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If you read this intro before…skip to the blue below.

I had this idea in my head. Maybe put three pictures up in my office, each representing something important about what I do. Counseling reminder. A touchstone for the eye of sorts. Well, like I said, it was in my head and as I realized one of the three pictures I wasn’t going to be able to get, and the others were certainly copyrighted, the three sort of evolved as I looked for alternatives. So in looking for a different way to go, in my head, we went from three reminders to 96 reminders. It’s why my wife refers to what comes out of my noggin as ‘cumbersome’ on occasion.

So. I am mostly a counselor, but I have also studied and practiced a bunch of other things including cuisine and photography. I always wanted to have an idea why some folks in every field are wildly successful compared to many of their contemporaries, so I always checked a bunch of them out. So, here come 96 people and quotes attributed to them, if there are any – 24 chefs, 24 photographers, 20 people associated with psychology directly, and then 28 none of the above people whose lives or words remind me what to strive towards as a counselor, a counseling business owner, and a general human being. The only problem was stopping. There have been a lot of people who for one reason or another inspire me, lots more names on the potential list but it had to at least pause somewhere, so here we are.

I don’t rightly know if writing these out and posting them will be of any use to anyone else but I’m reasonably sure codifying the whole thing will drive it home for me and hopefully offer some encouragement and centering for our folks. Hope you get something out of one or two of them too.

“Psychology” Guy – Michael White

Remember those commercials for Foster’s Lager? “Australian for Beer.” Well, Michael White is Australian for Social Worker. He and David Epston introduced the Narrative Psychology concept which centered around the idea that people and their problems are not the same thing, they are separate from each other. There is also the idea that the narrative we tell about our lives is as important as the historical events and is not only made up of subjective judgments, those judgements are open to reinterpretation even when the events are not. To change the story will not change the actual events, but has the capability of completely altering the effect of those events on the person and others. Yes please.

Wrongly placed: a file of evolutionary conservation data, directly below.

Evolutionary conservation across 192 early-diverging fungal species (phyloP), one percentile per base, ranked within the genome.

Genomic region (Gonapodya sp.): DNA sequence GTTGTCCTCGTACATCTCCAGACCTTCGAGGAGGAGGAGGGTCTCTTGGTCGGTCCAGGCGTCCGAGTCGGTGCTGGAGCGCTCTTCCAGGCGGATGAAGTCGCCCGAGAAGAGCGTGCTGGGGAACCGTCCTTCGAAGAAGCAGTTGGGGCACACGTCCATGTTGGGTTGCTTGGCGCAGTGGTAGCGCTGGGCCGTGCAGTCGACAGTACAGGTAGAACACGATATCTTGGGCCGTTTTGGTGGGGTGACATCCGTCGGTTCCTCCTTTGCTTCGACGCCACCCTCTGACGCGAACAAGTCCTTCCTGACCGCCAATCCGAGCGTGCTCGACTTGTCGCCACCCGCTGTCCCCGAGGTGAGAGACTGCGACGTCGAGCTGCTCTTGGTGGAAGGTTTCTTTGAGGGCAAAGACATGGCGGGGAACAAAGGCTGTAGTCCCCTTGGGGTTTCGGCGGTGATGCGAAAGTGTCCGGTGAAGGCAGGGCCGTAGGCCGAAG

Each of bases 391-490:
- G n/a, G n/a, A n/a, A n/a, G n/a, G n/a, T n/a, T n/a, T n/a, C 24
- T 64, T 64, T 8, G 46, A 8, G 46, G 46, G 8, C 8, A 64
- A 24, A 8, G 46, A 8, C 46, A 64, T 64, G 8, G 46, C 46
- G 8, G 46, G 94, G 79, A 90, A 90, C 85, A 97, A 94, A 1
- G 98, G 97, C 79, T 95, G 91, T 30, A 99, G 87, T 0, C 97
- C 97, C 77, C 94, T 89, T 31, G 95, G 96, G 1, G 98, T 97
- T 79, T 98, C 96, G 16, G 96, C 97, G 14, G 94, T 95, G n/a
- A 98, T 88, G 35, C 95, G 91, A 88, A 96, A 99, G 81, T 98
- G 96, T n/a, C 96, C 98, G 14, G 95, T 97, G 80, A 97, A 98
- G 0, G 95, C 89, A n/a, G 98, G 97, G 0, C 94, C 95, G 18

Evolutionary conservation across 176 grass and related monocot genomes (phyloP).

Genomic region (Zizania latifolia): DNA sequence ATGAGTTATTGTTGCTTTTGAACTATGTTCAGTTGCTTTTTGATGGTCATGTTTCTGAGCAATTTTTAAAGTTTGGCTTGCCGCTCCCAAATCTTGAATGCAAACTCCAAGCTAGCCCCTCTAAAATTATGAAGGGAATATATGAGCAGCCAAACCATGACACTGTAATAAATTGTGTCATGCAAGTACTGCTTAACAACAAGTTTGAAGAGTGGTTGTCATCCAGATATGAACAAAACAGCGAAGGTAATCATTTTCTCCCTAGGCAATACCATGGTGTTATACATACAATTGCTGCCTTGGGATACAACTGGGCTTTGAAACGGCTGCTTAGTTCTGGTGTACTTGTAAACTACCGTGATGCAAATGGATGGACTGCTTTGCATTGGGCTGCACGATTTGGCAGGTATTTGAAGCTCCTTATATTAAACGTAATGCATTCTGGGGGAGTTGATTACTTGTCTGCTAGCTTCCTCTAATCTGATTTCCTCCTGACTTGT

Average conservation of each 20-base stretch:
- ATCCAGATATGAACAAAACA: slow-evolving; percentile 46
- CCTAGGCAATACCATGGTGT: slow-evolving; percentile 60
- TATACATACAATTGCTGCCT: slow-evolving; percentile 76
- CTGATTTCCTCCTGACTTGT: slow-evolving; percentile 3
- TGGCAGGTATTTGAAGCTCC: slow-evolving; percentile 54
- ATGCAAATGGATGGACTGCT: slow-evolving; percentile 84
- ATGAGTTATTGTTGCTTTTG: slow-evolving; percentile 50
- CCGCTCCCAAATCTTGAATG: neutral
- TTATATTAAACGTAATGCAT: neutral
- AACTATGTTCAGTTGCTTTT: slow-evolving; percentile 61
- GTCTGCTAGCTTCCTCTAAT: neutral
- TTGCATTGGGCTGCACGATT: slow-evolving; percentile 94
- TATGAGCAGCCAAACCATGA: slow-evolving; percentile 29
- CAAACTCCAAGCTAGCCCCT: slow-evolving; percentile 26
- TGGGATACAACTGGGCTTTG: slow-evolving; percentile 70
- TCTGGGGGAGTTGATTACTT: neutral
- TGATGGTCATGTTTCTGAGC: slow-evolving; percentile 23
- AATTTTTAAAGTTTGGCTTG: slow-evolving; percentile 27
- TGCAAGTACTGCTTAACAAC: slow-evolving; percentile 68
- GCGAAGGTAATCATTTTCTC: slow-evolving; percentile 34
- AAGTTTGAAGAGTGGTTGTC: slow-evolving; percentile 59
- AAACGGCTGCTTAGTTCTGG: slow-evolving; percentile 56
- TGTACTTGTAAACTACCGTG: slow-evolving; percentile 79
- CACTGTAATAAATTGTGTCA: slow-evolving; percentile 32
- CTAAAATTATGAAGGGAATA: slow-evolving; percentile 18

“The problem is the problem, the person is not the problem.”
Michael White and David Epston

“The most powerful therapeutic process I know is to contribute to rich story development.”
Michael White

“And what of solidarity? I am thinking of a solidarity that is constructed by therapists who refuse to draw a sharp distinction between their lives and the lives of others, who refuse to marginalize those persons who seek help, by therapists who are constantly confronting the fact that if faced with the circumstances such that provide the context of troubles of others, they just might not be doing nearly as well themselves.”
Michael White

I learned of Michael White and Narrative approaches from Dr.s Bubenzer and West at Kent State. They remind me that just because I am trained in some blue-chip evidence-based practice for a specific diagnosis or issue, what matters most is the person in front of me and that person is not just a diagnosis or issue but a collection of so much more. All of that more will be vital in their overcoming whatever might be inhibiting their growth. This is why in my instructor days I would keep students from referring to their earliest clients by their “diagnosis”. It may not seem like much, but there is a practical difference between seeing someone as a problem and someone of whom this problem is just a part of. This is often true of both me and students but often for clients as well. Especially, since the problem may have become the central focus of their self and/or others perceptions of them by the time they decide to see someone. By hearing and understanding their story, a rewrite can not only separate them from their struggle, but may help them key into those other parts of themselves and overcome or manage it. Once again…yes, please.

 Learn more about Michael White here:

Narrative Therapy Centre


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